Friday, July 13, 2012

Attack By Dog Statute Upheld

The Texas Attack By Dog Statute (TEX. HEALTH & SAFETY CODE § 822.005(a)(1)) was itself attacked recently, in the case of Watson and Smith v. State.  The Attack By Dog statute provides, in relevant part:
(a) A person commits an offense if the person is the owner of a dog and the person:
     (1) with criminal negligence, as defined by Section 6.03, Penal Code, fails to secure the dog and the dog makes an unprovoked attack on another person that occurs at a location other than the owner’s real property or in or on the owner’s motor vehicle or boat and that causes serious bodily injury, as defined by Section 1.07, Penal Code, or death to the other person;
After being convicted for failing to secure their pit bulls which resulted in the death of a seven year-old neighbor boy, appellants challenged the statute as being unconstitutionally vague.  They argued that the terms “unprovoked” and “attack” are undefined in the statute, rendering it vague and open to disparate jury interpretation.  In a unanimous opinion drafted by Judge Myers, the CCA upheld the convictions, explaining that the terms “unprovoked” and “attack” are not part of the mens rea of the crime in that they relate to the actions of the dog, not the omissions or failings of the dog owners.  Further, the CCA reasoned that:
Terms not defined in a statute are to be given their plain and ordinary meaning, and words defined in dictionaries and with meanings so well known as to be understood by a person of ordinary intelligence are not to be considered vague and indefinite.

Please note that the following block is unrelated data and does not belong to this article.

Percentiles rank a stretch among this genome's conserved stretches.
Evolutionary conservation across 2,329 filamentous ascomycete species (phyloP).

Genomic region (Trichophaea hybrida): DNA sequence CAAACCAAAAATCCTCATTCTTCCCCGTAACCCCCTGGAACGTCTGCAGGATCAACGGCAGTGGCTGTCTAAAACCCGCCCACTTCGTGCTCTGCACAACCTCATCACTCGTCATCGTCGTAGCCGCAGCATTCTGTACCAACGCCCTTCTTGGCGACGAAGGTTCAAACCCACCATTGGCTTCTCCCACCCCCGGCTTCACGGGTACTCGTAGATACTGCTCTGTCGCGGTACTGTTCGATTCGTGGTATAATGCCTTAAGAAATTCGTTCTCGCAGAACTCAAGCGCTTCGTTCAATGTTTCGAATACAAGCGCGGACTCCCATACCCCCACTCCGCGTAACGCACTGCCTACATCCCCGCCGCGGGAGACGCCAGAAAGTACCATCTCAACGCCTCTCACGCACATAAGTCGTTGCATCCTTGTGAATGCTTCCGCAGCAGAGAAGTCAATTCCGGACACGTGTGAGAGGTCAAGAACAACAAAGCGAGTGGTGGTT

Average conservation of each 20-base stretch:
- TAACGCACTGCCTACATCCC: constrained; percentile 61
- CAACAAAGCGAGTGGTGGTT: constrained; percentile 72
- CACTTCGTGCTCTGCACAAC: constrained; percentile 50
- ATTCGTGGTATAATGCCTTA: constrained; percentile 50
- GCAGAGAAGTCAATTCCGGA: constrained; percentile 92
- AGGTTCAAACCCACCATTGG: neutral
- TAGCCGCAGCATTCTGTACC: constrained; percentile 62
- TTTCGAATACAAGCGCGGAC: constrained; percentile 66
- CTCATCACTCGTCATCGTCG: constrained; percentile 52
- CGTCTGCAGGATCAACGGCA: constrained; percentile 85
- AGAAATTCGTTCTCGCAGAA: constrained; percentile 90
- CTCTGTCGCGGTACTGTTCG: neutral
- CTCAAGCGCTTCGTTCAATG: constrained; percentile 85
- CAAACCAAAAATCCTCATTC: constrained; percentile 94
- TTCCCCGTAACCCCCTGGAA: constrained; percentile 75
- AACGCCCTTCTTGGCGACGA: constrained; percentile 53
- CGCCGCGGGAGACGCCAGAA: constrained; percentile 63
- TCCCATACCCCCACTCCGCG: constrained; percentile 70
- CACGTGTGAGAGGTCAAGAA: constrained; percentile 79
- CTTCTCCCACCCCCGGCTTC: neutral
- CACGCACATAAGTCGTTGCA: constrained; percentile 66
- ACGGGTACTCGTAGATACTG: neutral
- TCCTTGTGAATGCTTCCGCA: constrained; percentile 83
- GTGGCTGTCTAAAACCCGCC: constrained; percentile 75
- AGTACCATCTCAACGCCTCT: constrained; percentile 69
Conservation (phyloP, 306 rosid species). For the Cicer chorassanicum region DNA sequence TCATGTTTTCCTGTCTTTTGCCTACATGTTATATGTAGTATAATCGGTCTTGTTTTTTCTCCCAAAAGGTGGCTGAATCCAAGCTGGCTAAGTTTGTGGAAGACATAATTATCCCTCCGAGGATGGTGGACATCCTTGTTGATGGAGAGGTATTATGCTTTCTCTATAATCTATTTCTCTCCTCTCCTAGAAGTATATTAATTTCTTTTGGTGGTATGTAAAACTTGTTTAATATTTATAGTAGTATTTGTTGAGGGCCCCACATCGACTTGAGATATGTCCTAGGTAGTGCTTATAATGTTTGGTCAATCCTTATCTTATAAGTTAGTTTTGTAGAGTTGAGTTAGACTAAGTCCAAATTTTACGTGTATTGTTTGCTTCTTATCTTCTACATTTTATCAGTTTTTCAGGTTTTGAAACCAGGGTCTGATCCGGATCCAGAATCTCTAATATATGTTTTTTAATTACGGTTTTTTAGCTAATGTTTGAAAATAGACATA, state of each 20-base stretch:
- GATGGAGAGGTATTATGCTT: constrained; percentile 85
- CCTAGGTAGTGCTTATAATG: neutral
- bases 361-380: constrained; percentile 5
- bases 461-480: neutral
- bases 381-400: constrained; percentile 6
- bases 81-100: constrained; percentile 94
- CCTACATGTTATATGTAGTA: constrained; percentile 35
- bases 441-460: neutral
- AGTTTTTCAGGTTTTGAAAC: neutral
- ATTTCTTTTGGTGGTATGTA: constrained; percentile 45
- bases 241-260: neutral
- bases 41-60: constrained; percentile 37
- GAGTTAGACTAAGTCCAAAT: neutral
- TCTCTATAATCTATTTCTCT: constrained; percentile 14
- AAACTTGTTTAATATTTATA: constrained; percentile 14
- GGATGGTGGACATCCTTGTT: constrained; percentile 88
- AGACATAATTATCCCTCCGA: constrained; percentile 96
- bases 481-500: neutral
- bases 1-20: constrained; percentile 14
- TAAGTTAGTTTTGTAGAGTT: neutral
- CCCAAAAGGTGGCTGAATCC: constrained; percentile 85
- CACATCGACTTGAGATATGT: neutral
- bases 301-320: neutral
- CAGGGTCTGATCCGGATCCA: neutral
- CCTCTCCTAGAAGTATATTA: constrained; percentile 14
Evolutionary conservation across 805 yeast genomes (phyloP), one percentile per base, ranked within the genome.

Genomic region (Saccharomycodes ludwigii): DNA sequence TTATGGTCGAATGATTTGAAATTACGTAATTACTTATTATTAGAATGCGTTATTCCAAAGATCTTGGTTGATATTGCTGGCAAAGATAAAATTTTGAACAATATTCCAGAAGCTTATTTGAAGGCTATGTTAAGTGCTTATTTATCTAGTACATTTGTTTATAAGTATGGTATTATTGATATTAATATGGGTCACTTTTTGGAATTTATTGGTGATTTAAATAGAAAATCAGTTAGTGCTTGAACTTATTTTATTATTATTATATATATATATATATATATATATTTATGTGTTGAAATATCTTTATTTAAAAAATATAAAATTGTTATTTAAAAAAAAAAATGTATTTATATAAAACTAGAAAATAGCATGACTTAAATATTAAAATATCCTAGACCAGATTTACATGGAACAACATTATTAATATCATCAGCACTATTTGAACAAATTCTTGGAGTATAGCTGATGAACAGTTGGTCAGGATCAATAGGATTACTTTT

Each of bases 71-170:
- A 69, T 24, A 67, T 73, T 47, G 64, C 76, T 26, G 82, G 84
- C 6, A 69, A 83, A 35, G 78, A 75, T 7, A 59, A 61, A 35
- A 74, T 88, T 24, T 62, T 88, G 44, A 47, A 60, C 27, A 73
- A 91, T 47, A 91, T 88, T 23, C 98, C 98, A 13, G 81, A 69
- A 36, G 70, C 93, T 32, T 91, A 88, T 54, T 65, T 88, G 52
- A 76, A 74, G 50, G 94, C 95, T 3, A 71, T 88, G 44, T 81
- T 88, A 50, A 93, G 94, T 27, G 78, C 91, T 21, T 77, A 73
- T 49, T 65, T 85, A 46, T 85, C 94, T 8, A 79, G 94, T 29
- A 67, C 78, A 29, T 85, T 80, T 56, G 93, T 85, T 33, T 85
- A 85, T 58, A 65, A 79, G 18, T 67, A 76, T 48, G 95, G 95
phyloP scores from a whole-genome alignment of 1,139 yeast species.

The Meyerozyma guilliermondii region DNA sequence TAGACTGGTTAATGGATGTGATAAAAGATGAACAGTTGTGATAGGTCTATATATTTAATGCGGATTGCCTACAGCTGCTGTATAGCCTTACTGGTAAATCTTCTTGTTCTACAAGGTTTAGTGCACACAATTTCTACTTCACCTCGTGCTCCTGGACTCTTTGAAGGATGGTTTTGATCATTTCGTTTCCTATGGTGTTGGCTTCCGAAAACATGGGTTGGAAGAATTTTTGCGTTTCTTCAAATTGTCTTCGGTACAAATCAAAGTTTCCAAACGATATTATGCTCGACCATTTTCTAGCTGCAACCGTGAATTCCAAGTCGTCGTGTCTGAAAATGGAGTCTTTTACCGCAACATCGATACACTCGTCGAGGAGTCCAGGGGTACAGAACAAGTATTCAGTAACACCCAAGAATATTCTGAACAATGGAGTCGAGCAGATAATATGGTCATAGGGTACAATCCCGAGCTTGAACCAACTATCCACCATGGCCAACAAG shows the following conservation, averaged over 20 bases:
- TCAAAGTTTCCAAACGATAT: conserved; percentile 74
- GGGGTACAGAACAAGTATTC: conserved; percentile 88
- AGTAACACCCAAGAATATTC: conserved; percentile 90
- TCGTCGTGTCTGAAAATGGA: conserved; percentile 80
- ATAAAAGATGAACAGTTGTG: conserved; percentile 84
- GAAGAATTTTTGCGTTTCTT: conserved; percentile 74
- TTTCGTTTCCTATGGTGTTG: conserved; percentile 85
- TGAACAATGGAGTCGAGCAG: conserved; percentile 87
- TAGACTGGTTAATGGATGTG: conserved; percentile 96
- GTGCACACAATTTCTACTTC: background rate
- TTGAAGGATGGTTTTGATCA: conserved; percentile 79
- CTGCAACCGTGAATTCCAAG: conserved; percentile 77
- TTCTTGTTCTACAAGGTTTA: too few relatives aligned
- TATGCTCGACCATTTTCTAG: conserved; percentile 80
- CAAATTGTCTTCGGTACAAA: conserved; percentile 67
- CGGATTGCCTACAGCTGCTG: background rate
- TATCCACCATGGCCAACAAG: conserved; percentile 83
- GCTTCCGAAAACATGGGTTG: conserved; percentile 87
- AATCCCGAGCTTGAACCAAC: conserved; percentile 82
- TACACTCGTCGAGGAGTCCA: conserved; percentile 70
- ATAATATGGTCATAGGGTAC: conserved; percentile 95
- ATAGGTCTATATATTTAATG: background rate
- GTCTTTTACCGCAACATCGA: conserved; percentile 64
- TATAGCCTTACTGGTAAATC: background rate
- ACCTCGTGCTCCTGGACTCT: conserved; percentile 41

The prohibited conduct in this case (and in every Attack By Dog case) was the dog owners’ failure to secure the dogs.  The CCA noted that in determining whether a dog owner has taken reasonable efforts to secure a dog, the court uses the reasonable person standard.

TAKEAWAY: Lock up your dogs.  If they get out and kill someone, you will go to jail.  Fancy legal arguments are not likely to save you when your pit bulls kill a seven year-old boy.

See our post about a previous (and somewhat similar) attack to this statute HERE.

Tuesday, July 10, 2012

CCA Holds Reckless Agg Assault is LIO of Intentional or Knowing Agg Assault

In Hicks v. State, the Texas Court of Criminal Appeals unanimously reversed the 14th District Court of Appeals (Houston) and held that reckless aggravated assault is a lesser included offense of intentional or knowing aggravated assault.
Appellant was charged with intentional or knowing aggravated assault after he and Angelo Jackson got into a fight over borrowed shoes that ended with Angelo being shot in the leg. The trial judge instructed the jury on intentional or knowing aggravated assault, as charged in the indictment, and he also gave a separate instruction for reckless aggravated assault. The jury convicted appellant of reckless aggravated assault. The court of appeals held that the trial judge erred in giving any instruction on reckless aggravated assault because (1) the original indictment did not charge a reckless state of mind, and (2) reckless aggravated assault is not a lesser-included offense of intentional aggravated assault.

We granted review to resolve a conflict between the courts of appeals on whether "reckless aggravated assault" is a lesser-included offense of intentional or knowing aggravated assault. Applying the plain language of Article 37.09 and adhering to our opinion in Rocha v. State, we conclude that it is. Therefore, the trial judge did not err by instructing the jury on reckless aggravated assault as a lesser-included offense.
See the CCA's full opinion HERE.